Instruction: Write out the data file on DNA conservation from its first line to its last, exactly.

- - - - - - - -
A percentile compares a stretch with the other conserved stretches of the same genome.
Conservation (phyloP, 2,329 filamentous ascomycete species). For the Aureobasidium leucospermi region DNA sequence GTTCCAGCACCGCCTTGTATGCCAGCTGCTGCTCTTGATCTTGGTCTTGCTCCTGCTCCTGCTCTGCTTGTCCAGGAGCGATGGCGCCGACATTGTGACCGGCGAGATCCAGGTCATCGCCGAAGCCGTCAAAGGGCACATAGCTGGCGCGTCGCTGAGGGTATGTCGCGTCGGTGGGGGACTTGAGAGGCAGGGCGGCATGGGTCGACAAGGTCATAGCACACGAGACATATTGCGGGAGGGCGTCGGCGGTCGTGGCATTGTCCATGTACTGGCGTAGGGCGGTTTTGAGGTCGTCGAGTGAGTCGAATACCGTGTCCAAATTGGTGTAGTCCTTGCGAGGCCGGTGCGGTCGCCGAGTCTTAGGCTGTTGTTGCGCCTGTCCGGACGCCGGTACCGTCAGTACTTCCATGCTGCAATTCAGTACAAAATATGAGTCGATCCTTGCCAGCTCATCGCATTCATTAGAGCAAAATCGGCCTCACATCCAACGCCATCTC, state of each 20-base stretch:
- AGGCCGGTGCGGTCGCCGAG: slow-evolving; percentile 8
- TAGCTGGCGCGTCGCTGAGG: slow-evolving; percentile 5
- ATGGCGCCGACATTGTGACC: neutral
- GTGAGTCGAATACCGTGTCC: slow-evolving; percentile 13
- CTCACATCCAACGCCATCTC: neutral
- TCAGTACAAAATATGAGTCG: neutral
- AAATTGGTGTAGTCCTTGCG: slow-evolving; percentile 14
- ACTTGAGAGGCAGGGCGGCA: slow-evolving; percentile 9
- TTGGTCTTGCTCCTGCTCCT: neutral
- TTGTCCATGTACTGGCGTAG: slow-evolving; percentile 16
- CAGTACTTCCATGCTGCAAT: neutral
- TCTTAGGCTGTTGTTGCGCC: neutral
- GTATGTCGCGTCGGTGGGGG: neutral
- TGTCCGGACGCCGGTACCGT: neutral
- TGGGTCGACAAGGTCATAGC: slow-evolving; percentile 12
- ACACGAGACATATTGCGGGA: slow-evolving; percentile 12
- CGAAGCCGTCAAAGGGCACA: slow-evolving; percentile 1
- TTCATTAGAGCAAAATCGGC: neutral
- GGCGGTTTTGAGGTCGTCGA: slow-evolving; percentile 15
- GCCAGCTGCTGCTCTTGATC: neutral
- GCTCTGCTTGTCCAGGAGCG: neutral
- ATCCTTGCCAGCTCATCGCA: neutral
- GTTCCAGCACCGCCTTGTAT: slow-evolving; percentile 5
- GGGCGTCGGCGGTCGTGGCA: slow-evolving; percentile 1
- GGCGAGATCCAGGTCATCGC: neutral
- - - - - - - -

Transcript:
A percentile compares a stretch with the other conserved stretches of the same genome.
Conservation (phyloP, 2,329 filamentous ascomycete species). For the Aureobasidium leucospermi region DNA sequence GTTCCAGCACCGCCTTGTATGCCAGCTGCTGCTCTTGATCTTGGTCTTGCTCCTGCTCCTGCTCTGCTTGTCCAGGAGCGATGGCGCCGACATTGTGACCGGCGAGATCCAGGTCATCGCCGAAGCCGTCAAAGGGCACATAGCTGGCGCGTCGCTGAGGGTATGTCGCGTCGGTGGGGGACTTGAGAGGCAGGGCGGCATGGGTCGACAAGGTCATAGCACACGAGACATATTGCGGGAGGGCGTCGGCGGTCGTGGCATTGTCCATGTACTGGCGTAGGGCGGTTTTGAGGTCGTCGAGTGAGTCGAATACCGTGTCCAAATTGGTGTAGTCCTTGCGAGGCCGGTGCGGTCGCCGAGTCTTAGGCTGTTGTTGCGCCTGTCCGGACGCCGGTACCGTCAGTACTTCCATGCTGCAATTCAGTACAAAATATGAGTCGATCCTTGCCAGCTCATCGCATTCATTAGAGCAAAATCGGCCTCACATCCAACGCCATCTC, state of each 20-base stretch:
- AGGCCGGTGCGGTCGCCGAG: slow-evolving; percentile 8
- TAGCTGGCGCGTCGCTGAGG: slow-evolving; percentile 5
- ATGGCGCCGACATTGTGACC: neutral
- GTGAGTCGAATACCGTGTCC: slow-evolving; percentile 13
- CTCACATCCAACGCCATCTC: neutral
- TCAGTACAAAATATGAGTCG: neutral
- AAATTGGTGTAGTCCTTGCG: slow-evolving; percentile 14
- ACTTGAGAGGCAGGGCGGCA: slow-evolving; percentile 9
- TTGGTCTTGCTCCTGCTCCT: neutral
- TTGTCCATGTACTGGCGTAG: slow-evolving; percentile 16
- CAGTACTTCCATGCTGCAAT: neutral
- TCTTAGGCTGTTGTTGCGCC: neutral
- GTATGTCGCGTCGGTGGGGG: neutral
- TGTCCGGACGCCGGTACCGT: neutral
- TGGGTCGACAAGGTCATAGC: slow-evolving; percentile 12
- ACACGAGACATATTGCGGGA: slow-evolving; percentile 12
- CGAAGCCGTCAAAGGGCACA: slow-evolving; percentile 1
- TTCATTAGAGCAAAATCGGC: neutral
- GGCGGTTTTGAGGTCGTCGA: slow-evolving; percentile 15
- GCCAGCTGCTGCTCTTGATC: neutral
- GCTCTGCTTGTCCAGGAGCG: neutral
- ATCCTTGCCAGCTCATCGCA: neutral
- GTTCCAGCACCGCCTTGTAT: slow-evolving; percentile 5
- GGGCGTCGGCGGTCGTGGCA: slow-evolving; percentile 1
- GGCGAGATCCAGGTCATCGC: neutral